We held a council, to decide on our future movementsby@wollstonecraftshelley

We held a council, to decide on our future movements

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After the repose of a few days, we held a council, to decide on our future movements. Our first plan had been to quit our wintry native latitude, and seek for our diminished numbers the luxuries and delights of a southern climate. We had not fixed on any precise spot as the termination of our wanderings; but a vague picture of perpetual spring, fragrant groves, and sparkling streams, floated in our imagination to entice us on. A variety of causes had detained us in England, and we had now arrived at the middle of February; if we pursued our original project, we should find ourselves in a worse situation than before, having exchanged our temperate climate for the intolerable heats of a summer in Egypt or Persia. We were therefore obliged to modify our plan, as the season continued to be inclement; and it was determined that we should await the arrival of spring in our present abode, and so order our future movements as to pass the hot months in the icy vallies of Switzerland, deferring our southern progress until the ensuing autumn, if such a season was ever again to be beheld by us. The castle and town of Versailles afforded our numbers ample accommodation, and foraging parties took it by turns to supply our wants. There was a strange and appalling motley in the situation of these the last of the race. At first I likened it to a colony, which borne over the far seas, struck root for the first time in a new country. But where was the bustle and industry characteristic of such an assemblage; the rudely constructed dwelling, which was to suffice till a more commodious mansion could be built; the marking out of fields; the attempt at cultivation; the eager curiosity to discover unknown animals and herbs; the excursions for the sake of exploring the country? Our habitations were palaces—our food was ready stored in granaries—there was no need of labour, no inquisitiveness, no restless desire to get on. If we had been assured that we should secure the lives of our present numbers, there would have been more vivacity and hope in our councils. We should have discussed as to the period when the existing produce for man’s sustenance would no longer suffice for us, and what mode of life we should then adopt. We should have considered more carefully our future plans, and debated concerning the spot where we should in future dwell. But summer and the plague were near, and we dared not look forward. Every heart sickened at the thought of amusement; if the younger part of our community were ever impelled, by youthful and untamed hilarity, to enter on any dance or song, to cheer the melancholy time, they would suddenly break off, checked by a mournful look or agonizing sigh from any one among them, who was prevented by sorrows and losses from mingling in the festivity. If laughter echoed under our roof, yet the heart was vacant of joy; and, when ever it chanced that I witnessed such attempts at pastime, they encreased instead of diminishing my sense of woe. In the midst of the pleasure-hunting throng, I would close my eyes, and see before me the obscure cavern, where was garnered the mortality of Idris, and the dead lay around, mouldering in hushed repose. When I again became aware of the present hour, softest melody of Lydian flute, or harmonious maze of graceful dance, was but as the demoniac chorus in the Wolf’s Glen, and the caperings of the reptiles that surrounded the magic circle.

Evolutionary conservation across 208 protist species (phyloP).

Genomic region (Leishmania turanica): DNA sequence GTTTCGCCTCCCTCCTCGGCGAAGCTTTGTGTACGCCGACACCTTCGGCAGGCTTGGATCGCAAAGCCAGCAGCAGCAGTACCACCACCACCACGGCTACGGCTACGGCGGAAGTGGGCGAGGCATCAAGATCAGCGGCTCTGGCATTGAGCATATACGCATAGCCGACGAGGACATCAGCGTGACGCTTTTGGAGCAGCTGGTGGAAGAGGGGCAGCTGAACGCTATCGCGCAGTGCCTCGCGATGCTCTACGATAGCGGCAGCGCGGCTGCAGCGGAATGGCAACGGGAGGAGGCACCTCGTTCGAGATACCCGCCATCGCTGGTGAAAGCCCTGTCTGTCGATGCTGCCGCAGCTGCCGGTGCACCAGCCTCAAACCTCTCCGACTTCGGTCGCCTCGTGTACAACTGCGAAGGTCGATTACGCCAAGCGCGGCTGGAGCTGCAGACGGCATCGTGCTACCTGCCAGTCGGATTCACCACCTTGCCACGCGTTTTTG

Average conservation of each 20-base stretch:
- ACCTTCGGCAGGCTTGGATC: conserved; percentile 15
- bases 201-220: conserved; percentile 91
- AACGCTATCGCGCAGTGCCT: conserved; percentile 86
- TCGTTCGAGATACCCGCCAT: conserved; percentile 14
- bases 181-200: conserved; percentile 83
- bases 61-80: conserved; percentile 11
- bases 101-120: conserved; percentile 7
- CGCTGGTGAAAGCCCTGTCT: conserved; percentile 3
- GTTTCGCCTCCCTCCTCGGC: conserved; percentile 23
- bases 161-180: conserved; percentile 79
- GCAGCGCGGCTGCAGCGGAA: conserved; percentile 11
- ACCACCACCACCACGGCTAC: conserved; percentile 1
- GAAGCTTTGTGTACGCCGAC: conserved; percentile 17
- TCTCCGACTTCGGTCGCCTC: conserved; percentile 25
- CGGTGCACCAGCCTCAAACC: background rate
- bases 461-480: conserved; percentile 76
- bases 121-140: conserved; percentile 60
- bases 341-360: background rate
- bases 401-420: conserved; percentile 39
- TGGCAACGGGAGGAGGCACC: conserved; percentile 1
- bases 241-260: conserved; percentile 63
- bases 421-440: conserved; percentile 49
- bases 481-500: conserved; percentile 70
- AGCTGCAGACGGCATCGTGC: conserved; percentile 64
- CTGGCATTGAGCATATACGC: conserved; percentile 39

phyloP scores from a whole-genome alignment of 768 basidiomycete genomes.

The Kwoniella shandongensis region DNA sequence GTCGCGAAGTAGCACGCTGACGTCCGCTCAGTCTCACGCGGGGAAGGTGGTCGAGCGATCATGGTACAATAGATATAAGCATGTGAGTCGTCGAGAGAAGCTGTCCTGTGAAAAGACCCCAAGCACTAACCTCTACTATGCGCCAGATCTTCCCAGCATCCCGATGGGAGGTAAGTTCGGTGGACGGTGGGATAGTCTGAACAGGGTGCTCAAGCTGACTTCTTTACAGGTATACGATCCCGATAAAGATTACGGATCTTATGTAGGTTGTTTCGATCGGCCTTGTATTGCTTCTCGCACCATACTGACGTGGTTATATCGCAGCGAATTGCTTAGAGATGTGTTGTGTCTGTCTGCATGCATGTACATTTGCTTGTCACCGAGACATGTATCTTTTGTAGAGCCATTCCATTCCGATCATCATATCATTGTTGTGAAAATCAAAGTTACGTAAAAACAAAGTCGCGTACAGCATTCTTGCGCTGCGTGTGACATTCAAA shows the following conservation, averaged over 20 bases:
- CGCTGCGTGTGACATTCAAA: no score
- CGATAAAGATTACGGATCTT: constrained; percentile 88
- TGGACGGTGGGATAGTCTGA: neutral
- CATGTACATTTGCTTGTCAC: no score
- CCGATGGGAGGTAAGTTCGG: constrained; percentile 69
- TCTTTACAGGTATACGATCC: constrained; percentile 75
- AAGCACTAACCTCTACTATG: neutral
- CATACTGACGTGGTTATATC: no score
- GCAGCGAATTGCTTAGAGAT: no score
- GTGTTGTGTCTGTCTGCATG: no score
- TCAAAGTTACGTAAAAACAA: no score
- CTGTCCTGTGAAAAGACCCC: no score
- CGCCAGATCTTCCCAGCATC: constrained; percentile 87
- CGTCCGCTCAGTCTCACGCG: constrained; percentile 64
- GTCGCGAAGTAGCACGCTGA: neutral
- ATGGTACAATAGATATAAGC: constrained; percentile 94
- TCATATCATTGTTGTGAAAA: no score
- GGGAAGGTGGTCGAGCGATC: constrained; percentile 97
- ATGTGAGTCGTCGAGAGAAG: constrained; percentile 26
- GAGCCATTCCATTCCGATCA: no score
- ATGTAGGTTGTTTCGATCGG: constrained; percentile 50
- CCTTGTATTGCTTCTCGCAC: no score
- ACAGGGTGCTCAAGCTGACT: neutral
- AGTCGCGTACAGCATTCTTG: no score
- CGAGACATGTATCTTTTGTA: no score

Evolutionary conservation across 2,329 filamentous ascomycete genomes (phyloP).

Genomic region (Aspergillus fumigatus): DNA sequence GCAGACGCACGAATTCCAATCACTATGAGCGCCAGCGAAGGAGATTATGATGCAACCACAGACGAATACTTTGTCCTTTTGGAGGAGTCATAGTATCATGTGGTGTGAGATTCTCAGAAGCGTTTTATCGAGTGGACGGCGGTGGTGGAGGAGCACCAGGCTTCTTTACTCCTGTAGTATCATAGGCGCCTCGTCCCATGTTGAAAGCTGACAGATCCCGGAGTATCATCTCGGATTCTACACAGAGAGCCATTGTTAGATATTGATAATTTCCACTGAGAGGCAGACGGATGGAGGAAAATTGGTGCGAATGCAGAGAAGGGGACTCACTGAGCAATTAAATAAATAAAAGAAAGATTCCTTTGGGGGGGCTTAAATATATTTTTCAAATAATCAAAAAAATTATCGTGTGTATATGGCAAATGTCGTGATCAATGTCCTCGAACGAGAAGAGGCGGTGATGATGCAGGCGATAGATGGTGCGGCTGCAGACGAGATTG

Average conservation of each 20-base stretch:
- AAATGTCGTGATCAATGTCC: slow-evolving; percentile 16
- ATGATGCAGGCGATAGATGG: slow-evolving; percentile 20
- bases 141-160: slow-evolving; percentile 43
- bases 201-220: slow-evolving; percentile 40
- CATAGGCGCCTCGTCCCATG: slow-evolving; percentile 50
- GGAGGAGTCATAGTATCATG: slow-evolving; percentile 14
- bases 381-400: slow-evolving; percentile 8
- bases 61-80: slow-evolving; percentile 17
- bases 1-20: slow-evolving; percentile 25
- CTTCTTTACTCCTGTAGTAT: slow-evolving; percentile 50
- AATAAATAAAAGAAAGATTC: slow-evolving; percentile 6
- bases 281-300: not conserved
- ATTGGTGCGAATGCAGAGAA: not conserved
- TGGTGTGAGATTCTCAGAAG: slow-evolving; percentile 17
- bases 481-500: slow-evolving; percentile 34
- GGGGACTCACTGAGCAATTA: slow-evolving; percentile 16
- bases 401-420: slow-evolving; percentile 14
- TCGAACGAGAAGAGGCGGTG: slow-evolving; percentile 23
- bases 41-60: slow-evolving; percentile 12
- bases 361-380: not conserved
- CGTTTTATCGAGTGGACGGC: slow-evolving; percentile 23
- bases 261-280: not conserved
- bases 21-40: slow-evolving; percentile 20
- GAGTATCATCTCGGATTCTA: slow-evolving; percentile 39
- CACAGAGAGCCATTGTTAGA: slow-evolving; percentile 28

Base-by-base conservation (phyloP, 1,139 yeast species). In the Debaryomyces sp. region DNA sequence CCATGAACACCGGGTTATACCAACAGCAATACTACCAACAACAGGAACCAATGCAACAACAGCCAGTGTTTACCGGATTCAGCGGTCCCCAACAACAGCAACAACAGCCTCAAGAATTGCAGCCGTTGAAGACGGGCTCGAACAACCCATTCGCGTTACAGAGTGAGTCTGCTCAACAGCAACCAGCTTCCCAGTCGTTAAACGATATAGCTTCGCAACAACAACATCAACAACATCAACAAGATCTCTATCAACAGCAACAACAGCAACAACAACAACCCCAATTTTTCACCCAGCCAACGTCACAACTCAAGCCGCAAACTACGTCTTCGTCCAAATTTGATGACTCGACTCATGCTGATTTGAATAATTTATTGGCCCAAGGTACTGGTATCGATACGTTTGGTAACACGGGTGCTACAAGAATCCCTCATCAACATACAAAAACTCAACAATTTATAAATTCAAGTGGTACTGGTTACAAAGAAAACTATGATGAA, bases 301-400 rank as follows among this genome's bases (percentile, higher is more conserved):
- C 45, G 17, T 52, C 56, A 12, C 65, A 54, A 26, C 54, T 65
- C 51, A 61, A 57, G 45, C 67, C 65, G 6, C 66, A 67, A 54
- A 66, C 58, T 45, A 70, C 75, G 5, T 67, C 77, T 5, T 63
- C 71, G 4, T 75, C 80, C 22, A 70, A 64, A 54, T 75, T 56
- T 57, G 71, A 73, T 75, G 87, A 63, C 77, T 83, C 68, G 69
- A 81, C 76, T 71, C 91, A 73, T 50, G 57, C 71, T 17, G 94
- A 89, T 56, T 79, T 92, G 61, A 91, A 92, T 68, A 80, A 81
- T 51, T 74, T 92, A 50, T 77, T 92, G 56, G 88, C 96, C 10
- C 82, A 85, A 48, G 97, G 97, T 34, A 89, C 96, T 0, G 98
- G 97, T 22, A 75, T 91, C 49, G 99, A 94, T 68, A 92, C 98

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Mary Wollstonecraft Shelley

Frankenstein; Or, The Modern Prometheus

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